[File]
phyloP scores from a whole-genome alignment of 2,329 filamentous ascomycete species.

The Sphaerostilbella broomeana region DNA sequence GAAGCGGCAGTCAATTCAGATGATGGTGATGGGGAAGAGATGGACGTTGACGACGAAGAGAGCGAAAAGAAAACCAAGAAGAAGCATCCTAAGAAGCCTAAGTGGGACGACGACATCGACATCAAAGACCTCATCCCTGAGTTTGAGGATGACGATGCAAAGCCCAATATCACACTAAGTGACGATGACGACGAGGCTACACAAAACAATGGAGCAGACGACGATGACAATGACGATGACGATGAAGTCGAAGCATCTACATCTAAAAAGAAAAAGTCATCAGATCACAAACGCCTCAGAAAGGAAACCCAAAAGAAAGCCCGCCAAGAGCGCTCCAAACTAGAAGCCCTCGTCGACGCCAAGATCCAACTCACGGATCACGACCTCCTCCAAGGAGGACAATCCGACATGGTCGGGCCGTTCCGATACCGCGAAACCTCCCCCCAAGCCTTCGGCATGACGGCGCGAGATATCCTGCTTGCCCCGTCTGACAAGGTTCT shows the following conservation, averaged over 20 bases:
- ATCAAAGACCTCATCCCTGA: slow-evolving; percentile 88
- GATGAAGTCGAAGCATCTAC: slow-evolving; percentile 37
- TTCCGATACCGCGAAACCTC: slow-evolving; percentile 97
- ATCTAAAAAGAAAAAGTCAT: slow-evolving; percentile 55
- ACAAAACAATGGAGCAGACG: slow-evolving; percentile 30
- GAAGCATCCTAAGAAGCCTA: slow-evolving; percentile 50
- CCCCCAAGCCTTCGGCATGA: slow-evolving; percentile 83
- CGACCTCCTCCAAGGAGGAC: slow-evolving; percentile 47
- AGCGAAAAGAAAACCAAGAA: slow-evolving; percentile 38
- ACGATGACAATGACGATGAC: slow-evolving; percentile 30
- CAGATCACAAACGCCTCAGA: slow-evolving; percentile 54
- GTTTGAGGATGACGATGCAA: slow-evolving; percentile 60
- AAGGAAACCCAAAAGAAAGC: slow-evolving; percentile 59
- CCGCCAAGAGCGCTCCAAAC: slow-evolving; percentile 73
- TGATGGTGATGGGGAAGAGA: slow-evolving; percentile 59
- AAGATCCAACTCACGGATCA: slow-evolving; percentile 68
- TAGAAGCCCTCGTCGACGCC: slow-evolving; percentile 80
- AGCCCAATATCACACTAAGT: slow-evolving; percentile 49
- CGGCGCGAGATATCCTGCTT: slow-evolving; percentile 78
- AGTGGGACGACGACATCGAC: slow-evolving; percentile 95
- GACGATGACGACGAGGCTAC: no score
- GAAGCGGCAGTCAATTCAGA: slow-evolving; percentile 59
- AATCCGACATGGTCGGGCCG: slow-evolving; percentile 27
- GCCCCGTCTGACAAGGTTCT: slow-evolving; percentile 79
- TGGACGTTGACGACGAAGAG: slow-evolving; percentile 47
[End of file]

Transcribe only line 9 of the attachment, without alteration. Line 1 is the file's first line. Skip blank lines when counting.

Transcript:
- CCCCCAAGCCTTCGGCATGA: slow-evolving; percentile 83